ECONOMY: Gross National Product; USD $1,663,000,000 (1993). Public Debt; USD $85,800,000 (1993). Imports; EEK 22,553,000,000 (1994). Exports; EEK 17,377,000,000 (1994). Tourism Receipts; USD $51,000,000 (1993). Balance of Trade; EEK -5,176,000,000 (1994). Economically Active Population; 856,000 or 54.7% of total population (1989). Unemployed; 8.1% (1994).


MAIN TRADING PARTNERS: Its main trading partners are the CIS, Germany, Hungary, Czech Fed. Rep., Slovakia and France.

MAIN PRIMARY PRODUCTS: Berries, Cotton, Dolomite, Fish, Fruits,Grains, Limestone, Livestock, Oil Shale, Potatoes, Timber, Vegetables.

MAJOR INDUSTRIES: Agriculture, Building Materials, Construction,Fishing, Forestry, Mining Equipment, Mining, Petrochemicals, Textiles.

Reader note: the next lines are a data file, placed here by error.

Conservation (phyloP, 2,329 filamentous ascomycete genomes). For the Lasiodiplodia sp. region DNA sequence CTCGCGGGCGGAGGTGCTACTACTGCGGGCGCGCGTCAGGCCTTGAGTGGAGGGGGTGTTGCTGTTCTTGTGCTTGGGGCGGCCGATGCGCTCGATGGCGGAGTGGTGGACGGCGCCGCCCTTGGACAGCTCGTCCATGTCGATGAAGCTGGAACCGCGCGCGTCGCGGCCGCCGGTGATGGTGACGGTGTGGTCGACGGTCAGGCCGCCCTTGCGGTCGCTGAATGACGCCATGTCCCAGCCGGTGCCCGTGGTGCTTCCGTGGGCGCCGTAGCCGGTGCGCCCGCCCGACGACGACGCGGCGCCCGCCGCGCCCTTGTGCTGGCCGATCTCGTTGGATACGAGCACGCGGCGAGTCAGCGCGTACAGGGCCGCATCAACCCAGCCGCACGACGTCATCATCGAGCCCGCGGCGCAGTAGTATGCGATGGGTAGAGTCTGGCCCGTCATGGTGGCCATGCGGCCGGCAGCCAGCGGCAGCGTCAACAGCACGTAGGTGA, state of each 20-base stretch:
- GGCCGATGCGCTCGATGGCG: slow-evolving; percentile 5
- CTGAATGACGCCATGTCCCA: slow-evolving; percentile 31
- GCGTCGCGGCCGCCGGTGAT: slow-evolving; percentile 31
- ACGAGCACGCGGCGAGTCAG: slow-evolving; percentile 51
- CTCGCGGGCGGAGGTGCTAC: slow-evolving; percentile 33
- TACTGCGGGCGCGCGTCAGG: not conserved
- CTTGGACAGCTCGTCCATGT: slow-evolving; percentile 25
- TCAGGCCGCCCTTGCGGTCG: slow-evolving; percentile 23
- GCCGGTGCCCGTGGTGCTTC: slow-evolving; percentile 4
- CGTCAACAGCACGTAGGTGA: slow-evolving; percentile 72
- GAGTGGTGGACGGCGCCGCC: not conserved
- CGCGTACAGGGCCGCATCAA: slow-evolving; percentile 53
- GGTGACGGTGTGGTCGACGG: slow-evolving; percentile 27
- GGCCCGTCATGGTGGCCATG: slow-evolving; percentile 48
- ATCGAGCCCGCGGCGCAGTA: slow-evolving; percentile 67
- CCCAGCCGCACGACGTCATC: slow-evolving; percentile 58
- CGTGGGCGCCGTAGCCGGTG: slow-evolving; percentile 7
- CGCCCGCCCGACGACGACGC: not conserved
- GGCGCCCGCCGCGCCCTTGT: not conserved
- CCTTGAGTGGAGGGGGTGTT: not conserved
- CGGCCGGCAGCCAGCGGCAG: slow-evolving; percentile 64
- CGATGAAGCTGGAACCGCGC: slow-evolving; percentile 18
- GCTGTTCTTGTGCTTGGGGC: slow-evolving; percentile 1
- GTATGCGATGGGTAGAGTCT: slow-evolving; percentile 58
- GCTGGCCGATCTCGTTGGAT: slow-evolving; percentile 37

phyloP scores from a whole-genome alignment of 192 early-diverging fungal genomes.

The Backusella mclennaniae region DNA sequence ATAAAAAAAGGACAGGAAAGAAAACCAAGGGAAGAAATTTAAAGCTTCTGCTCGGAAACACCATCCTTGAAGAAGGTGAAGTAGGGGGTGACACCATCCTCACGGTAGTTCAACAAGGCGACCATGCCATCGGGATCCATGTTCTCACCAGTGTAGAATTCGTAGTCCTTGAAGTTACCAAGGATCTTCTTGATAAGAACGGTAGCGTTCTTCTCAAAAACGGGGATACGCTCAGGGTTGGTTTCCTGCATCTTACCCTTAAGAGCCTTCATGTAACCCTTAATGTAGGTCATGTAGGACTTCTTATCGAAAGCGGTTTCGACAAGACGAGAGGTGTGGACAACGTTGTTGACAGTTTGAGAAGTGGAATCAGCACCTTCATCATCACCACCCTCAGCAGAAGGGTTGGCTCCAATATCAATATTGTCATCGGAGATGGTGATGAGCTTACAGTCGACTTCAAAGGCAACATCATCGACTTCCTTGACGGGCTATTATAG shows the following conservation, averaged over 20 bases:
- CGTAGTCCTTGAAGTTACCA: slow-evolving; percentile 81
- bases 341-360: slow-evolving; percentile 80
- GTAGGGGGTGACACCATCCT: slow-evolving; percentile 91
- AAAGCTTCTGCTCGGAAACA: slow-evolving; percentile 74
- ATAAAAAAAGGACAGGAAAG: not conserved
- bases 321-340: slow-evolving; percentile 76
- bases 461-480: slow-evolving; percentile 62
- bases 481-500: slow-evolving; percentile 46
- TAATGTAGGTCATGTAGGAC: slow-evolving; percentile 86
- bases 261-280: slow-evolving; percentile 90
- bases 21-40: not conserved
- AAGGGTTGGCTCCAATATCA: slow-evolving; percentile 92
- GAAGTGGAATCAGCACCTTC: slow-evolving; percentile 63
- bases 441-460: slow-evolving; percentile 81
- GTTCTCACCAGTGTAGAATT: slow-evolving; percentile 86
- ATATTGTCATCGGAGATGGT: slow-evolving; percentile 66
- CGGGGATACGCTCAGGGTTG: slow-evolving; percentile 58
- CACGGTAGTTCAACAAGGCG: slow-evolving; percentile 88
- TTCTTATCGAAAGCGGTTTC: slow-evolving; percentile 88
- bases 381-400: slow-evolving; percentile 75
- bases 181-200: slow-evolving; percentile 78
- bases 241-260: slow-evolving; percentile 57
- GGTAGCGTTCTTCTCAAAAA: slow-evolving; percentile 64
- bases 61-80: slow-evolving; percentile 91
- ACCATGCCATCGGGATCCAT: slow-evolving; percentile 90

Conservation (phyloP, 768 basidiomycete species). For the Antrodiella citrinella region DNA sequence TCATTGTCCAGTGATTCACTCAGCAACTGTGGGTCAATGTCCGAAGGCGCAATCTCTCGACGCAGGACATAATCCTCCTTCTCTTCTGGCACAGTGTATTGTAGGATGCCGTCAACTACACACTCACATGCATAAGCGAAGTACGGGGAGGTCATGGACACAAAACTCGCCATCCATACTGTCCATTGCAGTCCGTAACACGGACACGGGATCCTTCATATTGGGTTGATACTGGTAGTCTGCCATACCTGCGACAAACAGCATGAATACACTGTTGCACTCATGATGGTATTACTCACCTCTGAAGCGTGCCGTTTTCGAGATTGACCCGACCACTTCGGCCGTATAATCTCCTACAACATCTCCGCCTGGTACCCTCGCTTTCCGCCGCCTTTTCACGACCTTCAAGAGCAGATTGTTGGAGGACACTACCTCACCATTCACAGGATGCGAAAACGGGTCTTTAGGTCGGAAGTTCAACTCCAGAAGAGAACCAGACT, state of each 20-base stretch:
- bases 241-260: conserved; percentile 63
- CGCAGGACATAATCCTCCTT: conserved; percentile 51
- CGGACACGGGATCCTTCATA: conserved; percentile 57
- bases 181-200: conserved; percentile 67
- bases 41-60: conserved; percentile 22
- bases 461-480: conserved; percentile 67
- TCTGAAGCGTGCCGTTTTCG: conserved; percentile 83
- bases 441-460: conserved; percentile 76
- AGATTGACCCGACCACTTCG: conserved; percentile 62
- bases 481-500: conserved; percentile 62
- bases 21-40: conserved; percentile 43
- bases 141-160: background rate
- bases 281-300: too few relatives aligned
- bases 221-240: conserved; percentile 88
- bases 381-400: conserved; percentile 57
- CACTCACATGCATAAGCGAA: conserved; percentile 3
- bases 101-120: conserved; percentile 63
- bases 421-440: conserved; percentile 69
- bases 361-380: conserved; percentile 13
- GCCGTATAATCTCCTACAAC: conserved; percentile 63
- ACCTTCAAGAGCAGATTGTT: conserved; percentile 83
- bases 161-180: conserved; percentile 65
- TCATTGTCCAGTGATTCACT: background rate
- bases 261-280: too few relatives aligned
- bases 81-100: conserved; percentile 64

MAIN EXPORTS: Cement, Cotton, Electronic Goods, Mining Equipment, Paper, Processed Foods, Textiles.


TRANSPORT: Railroads; route length 1,026 km (638 mi) (1991), passenger-km 1,273,000,000 (791,000,000 passenger-mi) (1991), cargo ton-km 6,977,000,000 (4,779,000,000 short ton-mi) (1990). Roads; length 14,811 km (9,203 mi) (1991). Vehicles; cars 261,086 (1991), trucks and buses 85,585 (1991). Merchant Marine; vessels 234 (1992), deadweight tonnage 680,367 (1992). Air Transport; passenger-km 1,046,000,000 (650,000,000 passenger-mi) (1991), cargo ton-km 6,000,000 (4,109,000 short ton-mi) (1991).


COMMUNICATIONS: Daily Newspapers; total of 7 with a total circulation of 239,000 (1992). Radio; receivers 926,000 (1989). Television; receivers 600,000 (1993). Telephones; units 358,300 (1993).


MILITARY: 2,500 (1993) total active duty personnel with 100% army while military expenditure accounts for 0.8% (1993) of the Gross National Product (GNP). (World Average 3%)